Recently, Professor Zhang Hongyin from the School of Food and Biological Engineering of Jiangsu University published an online titled”Securing fruit production:opportunities from the elucidation of the molecular mechanisms of postharvest fungal infections” in Comprehensive Reviews in Food Science and Food Safety (IF=9.912) The review (http://doi.org/10.1111/1541-4337.12729) systematically expounds the latest research progress in the molecular mechanism of pathogens infecting fruits and its prevention and control strategies. The results have been published by the public number of”Food Science” (https ://mp.weixin.qq.com/s/ze9IG8Q8TrRYFBGmcmu84w) and was pushed by NetEase (https://www.163.com/dy/article/G4IUIETB0530N4P3.html), Today’s Toutiao (https://www.toutiao.com/i6937171261021831688/), Sina Weibo and other media reported extensively, which had a great academic impact. Guillaume Legrand Ngolong Ngea, postdoctoral fellow at Jiangsu University, Qian Xin, a master student, and Yang Qiya, associate professor, are the co-authors; Professor Zhang Hongyin from Jiangsu University and Professor Raffaello Castoria from University of Moritz, Italy are the co-corresponding authors of this article.
According to the World Health Organization (WHO) report, fruit consumption is closely related to healthy living. Due to the high water content, fruits are very sensitive to fungal infection. The latest global statistics show that every year, about 25%of fruits and vegetables are lost in the production field and the post-harvest chain, and most of them are caused by fungal diseases. The hazards and risks caused by pathogenic molds make the fruit inedible, and the infection caused has caused a great change in the quality of fresh fruit. Molds with the ability to produce mycotoxins often produce mycotoxins when they infect fruits. The process of fungus infecting fruits usually starts from the spores carried by air, insects, soil particles, harvesting tools, workers’ hands, etc., reaching the surface of the fruit. The spores of fungi scattered in the environment germinate when they feel good growth conditions. The fungus’s perception of signals is the key to the success of the infection process. It integrates the sensing of ethylene, light and pH. Under appropriate environmental stimuli, fungal spores integrate infection signals through complex molecular mechanisms. Intracellular signal transmission is usually carried out through various specific signal pathways.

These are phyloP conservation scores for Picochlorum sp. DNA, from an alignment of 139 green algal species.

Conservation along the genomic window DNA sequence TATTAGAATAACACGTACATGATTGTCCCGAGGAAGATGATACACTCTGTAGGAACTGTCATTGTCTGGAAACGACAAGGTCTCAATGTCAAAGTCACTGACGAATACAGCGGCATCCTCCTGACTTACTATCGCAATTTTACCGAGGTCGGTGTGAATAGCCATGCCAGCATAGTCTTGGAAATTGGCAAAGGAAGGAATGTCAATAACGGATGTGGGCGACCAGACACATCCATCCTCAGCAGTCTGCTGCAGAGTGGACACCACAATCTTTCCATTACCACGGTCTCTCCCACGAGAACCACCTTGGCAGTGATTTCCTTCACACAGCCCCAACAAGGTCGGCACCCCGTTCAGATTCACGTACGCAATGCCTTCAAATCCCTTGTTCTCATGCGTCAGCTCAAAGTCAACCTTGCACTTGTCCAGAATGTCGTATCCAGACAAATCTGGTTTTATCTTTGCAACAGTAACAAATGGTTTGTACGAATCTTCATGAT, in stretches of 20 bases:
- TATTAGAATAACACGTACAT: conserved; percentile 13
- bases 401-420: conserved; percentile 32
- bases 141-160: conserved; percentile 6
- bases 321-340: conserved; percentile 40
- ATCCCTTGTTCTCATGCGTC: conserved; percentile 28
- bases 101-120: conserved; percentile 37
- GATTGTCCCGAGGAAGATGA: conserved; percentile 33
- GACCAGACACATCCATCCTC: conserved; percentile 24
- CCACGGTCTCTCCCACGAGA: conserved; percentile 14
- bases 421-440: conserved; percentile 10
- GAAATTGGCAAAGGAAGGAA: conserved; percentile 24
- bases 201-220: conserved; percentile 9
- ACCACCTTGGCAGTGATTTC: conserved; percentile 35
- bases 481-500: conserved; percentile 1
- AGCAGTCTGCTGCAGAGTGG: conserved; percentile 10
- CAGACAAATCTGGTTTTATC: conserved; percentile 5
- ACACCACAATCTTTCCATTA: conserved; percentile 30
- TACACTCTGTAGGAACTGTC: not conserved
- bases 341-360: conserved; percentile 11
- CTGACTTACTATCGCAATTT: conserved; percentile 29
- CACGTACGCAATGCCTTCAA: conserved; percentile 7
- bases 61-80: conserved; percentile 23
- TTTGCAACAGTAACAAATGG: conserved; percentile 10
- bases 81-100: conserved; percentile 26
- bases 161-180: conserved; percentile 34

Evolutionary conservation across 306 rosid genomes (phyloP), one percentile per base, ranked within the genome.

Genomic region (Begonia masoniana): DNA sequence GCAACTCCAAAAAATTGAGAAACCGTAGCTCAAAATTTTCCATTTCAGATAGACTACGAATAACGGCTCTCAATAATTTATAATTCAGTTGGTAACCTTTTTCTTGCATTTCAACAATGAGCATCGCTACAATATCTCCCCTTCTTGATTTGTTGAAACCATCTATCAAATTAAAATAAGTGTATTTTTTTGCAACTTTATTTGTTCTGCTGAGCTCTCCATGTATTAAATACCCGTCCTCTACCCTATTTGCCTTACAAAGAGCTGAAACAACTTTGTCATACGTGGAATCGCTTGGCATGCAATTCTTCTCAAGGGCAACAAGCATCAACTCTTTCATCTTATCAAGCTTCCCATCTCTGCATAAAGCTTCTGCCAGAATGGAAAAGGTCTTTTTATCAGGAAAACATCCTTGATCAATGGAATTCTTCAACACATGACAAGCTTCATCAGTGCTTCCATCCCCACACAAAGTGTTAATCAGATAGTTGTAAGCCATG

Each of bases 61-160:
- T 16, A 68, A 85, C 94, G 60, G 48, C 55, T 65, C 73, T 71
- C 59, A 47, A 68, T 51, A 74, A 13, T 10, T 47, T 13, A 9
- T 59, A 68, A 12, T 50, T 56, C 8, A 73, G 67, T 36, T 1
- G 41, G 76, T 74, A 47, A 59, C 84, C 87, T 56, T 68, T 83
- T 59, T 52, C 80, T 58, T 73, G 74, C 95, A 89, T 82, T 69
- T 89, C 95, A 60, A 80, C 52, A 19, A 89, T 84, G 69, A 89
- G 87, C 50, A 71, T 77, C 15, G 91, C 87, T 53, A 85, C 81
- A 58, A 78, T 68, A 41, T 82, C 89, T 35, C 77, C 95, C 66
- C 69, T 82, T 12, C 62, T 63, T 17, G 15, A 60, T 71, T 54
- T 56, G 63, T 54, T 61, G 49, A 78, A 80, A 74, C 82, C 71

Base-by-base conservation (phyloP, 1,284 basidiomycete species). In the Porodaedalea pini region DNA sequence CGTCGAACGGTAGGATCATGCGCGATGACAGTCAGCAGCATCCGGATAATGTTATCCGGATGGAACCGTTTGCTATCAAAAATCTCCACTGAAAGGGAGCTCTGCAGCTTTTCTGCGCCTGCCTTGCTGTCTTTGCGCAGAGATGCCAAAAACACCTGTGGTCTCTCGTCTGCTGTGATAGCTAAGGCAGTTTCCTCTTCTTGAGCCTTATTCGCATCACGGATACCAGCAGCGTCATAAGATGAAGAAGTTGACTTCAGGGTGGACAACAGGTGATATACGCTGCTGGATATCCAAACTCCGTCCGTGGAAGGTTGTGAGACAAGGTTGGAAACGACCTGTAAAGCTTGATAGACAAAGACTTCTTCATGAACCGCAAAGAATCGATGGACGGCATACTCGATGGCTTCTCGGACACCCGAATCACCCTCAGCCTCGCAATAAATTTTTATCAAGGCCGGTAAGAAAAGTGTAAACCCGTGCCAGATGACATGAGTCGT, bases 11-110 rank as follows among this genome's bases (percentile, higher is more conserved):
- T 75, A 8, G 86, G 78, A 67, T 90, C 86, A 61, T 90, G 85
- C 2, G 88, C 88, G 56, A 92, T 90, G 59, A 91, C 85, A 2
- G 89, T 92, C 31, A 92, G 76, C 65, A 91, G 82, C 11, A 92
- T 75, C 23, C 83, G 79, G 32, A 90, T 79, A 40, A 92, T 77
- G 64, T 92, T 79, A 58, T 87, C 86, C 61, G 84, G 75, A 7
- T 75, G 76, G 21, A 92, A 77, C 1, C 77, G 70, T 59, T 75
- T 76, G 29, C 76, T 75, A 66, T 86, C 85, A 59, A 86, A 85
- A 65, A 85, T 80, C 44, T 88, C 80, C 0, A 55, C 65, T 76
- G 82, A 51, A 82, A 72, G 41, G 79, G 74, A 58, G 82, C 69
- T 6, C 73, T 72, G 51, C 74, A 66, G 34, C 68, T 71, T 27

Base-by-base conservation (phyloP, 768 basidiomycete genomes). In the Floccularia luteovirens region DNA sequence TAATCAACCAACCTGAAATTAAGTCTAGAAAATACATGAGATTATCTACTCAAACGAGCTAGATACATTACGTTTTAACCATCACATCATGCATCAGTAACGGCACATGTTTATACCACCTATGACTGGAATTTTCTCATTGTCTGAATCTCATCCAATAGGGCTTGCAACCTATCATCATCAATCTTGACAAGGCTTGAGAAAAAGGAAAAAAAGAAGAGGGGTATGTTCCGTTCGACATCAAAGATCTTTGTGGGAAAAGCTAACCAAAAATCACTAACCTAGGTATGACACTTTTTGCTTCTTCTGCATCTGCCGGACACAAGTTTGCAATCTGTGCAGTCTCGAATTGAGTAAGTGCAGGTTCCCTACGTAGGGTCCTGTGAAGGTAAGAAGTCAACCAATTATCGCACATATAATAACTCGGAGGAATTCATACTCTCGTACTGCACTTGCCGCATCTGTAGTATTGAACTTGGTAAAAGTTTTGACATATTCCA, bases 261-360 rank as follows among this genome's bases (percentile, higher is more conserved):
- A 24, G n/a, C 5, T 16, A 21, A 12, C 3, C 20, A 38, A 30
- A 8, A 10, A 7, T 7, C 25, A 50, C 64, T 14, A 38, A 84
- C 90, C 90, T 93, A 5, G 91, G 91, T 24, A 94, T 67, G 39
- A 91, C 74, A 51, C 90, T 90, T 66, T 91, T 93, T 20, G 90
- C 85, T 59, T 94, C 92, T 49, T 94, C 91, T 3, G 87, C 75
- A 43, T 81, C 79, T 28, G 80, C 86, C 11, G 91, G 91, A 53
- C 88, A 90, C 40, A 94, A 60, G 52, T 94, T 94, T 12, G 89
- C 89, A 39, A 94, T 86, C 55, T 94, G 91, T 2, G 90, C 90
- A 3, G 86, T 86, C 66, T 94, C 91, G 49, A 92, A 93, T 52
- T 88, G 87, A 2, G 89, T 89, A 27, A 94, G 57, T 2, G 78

Through the understanding of the infection mechanism and taking corresponding control measures, it can promote the continuous prevention and even eradication of fruit diseases after harvest. Research on the molecular mechanism of postharvest fruit infection is helpful to identify important antifungal proteins/genes. Various biotechnological methods based on the physiological and molecular mechanisms of fungal infections have now become alternatives to chemical fungicides. Biological control methods have been proved to be closely related to the mechanism of pathogenic fungal infection. The use of biological inhibitors, hydrolytic enzymes, natural compounds and biological control agents to control/prevent fruit infections is a new development direction in biotechnology. Comprehensive control should achieve the expected results, and synergistic effects need to be considered. To ensure the effectiveness and specificity of control methods, more targeted strategies are encouraged to establish effective control strategies to ensure the safety of fruit production.